#2 visit san camilo market
On our two year trip through Latin America, we've visited a countless number of local markets. Although they often all start to look a little similar, every now and again we'll encounter one which reinforces just how fascinating these places can be; San Camilo was exactly that.
Rows of ladies blending together juices and smoothies from a cornucopia of exotic fruits, mummified llama foetuses hanging off stalls, butchers hacking away and selling every usable piece of animal and little black dolls displayed on certain stalls (purportedly to show who has the best produce). We spent about two hours here wandering through the aisles, marvelling at the remarkable array of cheap, fresh produce grown in Peru, from barrels of fat black olives to more variations on the humble potato than one thought possible.
We'd highly recommend a visit here to everyone - grab some lunch or a smoothie, chat with the sellers and make your tastebuds tingle with some cheap, fresh produce. It's also very photogenic; check out our photo journal here.
how much does it cost? It won't cost you a penny to visit however to try to support the sellers by having lunch or buying your dinner ingredients.
how to get there: From the Plaza de Armas, it's about eight minutes walking distance. Exit the main square via Calle San Francisco then take a left on Consuelo. After walking along this street for two and a half blocks, you'll see one of several market entrances.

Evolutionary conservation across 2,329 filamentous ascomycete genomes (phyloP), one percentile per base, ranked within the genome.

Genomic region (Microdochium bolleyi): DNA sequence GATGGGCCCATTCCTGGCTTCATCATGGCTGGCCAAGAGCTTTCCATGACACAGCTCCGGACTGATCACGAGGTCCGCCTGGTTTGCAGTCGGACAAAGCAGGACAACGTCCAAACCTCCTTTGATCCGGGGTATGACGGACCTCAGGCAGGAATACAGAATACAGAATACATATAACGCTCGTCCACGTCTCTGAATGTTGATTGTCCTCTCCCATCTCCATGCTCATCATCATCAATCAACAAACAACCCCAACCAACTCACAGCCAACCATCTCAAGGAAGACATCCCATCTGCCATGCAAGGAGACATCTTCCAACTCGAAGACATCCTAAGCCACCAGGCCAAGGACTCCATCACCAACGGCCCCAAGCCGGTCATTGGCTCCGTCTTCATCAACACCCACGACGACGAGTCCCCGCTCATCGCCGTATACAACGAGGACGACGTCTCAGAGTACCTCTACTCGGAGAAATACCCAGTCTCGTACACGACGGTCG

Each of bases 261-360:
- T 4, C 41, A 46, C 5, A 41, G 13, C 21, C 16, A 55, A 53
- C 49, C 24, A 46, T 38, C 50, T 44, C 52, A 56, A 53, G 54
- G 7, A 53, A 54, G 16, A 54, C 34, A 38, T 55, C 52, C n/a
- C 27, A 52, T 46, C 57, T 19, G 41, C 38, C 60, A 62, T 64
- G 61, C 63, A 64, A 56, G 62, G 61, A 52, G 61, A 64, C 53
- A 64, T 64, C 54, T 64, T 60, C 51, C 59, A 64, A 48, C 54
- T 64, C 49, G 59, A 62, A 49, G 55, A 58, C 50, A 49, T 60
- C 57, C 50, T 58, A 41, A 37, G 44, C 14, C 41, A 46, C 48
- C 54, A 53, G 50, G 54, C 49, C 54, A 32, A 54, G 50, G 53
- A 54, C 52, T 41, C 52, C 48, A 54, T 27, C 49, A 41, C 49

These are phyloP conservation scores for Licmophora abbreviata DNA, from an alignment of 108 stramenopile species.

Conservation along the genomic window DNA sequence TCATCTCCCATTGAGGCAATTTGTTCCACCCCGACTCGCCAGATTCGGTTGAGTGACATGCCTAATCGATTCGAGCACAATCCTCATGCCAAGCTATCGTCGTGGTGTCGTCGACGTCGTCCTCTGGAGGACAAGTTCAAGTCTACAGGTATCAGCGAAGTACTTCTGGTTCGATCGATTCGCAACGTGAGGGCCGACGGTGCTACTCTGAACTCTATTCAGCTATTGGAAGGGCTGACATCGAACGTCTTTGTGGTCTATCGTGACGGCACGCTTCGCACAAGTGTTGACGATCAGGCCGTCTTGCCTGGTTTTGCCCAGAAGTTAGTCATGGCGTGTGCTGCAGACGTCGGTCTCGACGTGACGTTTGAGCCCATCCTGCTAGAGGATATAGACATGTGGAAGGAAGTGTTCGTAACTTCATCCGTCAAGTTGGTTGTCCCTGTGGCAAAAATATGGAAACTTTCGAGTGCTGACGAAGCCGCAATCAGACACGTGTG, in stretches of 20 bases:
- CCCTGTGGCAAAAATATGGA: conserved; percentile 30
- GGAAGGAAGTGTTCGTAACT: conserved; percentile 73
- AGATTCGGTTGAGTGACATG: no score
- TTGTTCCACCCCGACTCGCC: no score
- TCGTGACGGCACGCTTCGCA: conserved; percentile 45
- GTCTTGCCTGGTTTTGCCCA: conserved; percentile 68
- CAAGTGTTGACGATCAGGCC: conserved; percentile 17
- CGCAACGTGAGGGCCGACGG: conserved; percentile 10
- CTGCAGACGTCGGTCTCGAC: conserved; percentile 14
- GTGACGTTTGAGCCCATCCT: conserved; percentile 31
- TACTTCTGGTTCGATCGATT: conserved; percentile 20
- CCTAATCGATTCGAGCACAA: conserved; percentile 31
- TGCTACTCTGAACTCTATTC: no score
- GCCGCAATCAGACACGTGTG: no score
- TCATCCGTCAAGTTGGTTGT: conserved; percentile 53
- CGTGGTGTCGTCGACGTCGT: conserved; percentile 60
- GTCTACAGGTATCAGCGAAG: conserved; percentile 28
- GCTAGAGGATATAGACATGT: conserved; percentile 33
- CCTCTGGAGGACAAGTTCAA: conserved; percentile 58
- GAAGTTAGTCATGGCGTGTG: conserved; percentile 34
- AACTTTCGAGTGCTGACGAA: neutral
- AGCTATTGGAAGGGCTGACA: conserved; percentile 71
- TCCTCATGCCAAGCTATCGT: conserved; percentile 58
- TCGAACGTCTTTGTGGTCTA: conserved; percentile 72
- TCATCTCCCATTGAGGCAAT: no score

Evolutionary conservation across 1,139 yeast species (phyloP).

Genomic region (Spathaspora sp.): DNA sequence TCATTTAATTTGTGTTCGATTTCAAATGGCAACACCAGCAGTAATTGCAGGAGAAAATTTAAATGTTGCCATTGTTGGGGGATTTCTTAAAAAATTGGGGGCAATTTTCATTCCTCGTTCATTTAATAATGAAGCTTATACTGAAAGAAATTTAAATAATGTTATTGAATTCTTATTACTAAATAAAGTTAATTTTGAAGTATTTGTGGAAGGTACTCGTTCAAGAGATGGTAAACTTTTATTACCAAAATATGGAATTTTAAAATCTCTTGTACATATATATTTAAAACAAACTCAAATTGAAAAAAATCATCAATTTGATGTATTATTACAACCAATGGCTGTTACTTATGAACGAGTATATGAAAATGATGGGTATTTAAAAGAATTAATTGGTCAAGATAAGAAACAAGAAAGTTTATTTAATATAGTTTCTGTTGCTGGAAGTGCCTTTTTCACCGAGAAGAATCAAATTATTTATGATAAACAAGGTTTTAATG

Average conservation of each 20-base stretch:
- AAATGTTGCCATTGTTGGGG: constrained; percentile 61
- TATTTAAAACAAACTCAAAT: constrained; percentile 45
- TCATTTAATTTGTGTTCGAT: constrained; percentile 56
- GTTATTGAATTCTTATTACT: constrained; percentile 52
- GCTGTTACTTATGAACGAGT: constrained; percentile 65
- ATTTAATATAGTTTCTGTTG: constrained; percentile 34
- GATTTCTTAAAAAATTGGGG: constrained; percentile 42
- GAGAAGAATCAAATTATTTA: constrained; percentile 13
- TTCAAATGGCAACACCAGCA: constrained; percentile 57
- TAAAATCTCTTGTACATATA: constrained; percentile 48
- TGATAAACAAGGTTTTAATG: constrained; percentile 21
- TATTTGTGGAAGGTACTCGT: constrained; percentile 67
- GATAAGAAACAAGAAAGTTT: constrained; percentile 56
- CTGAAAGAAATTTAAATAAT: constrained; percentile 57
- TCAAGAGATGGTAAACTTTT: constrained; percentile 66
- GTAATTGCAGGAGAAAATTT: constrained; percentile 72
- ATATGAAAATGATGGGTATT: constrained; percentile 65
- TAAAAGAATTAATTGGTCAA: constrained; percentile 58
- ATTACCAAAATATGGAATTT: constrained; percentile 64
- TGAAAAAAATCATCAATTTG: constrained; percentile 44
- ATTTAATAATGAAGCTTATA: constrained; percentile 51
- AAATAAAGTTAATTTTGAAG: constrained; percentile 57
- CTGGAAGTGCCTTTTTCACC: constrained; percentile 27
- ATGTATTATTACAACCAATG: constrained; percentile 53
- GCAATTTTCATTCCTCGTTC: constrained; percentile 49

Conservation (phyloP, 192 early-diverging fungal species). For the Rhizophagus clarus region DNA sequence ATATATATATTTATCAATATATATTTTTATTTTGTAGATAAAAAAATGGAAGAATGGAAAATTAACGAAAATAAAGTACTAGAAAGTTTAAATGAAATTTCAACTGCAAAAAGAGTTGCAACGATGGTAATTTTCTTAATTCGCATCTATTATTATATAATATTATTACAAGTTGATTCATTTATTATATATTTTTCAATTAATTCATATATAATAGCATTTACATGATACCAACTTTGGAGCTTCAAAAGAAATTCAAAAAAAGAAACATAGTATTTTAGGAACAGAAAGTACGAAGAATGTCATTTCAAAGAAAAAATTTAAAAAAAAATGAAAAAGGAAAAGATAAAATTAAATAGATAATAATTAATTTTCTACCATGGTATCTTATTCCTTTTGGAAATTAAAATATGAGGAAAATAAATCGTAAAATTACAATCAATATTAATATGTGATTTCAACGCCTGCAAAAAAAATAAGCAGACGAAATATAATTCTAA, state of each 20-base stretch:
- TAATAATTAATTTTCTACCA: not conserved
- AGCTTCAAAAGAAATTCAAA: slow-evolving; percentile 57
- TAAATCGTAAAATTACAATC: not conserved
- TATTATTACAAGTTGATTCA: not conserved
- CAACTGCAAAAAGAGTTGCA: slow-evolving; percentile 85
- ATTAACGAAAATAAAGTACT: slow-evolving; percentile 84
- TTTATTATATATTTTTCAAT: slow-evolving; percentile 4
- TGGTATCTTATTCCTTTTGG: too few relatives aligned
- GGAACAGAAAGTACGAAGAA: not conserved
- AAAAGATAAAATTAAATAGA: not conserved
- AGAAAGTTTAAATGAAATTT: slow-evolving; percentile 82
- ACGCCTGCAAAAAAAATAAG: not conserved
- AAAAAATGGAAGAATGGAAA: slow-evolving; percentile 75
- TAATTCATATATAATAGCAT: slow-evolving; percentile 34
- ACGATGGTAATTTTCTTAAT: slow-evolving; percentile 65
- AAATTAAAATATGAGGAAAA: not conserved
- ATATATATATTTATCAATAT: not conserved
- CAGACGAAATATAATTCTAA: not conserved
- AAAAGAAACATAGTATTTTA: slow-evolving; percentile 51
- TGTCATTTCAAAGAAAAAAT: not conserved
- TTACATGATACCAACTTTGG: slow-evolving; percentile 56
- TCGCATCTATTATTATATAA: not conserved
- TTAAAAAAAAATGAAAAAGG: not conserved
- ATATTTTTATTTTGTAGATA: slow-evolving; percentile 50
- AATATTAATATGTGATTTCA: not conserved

#3 have your best curry in ages
If you're long-term fans of this site, you'll know that we don't just want to bring you a re-hashed version of what every other blog or guidebook is promoting. So, in spite of there being several excellent (and some very expensive) restaurants offering up traditional or modern fusion Peruvian fare, we're not going to recommend them. Instead, your tastebuds will thank you for the blast of heat and flavours from a curry at Indian Cuisine.
Good Indian food has been difficult to find in Latin America, excellent Indian food practically unheard of. So, we were ecstatic to find out about Indian Cuisine. This little restaurant packs a punch with excellent freshly made curries, perfect naan bread and ice-cold beers to wash it all down.
how much does it cost? It's not that cheap, with our beers, two cheaper main dishes, a shared rice and a couple naan breads costing 76 soles (£15, $26) but was definitely worth the splurge.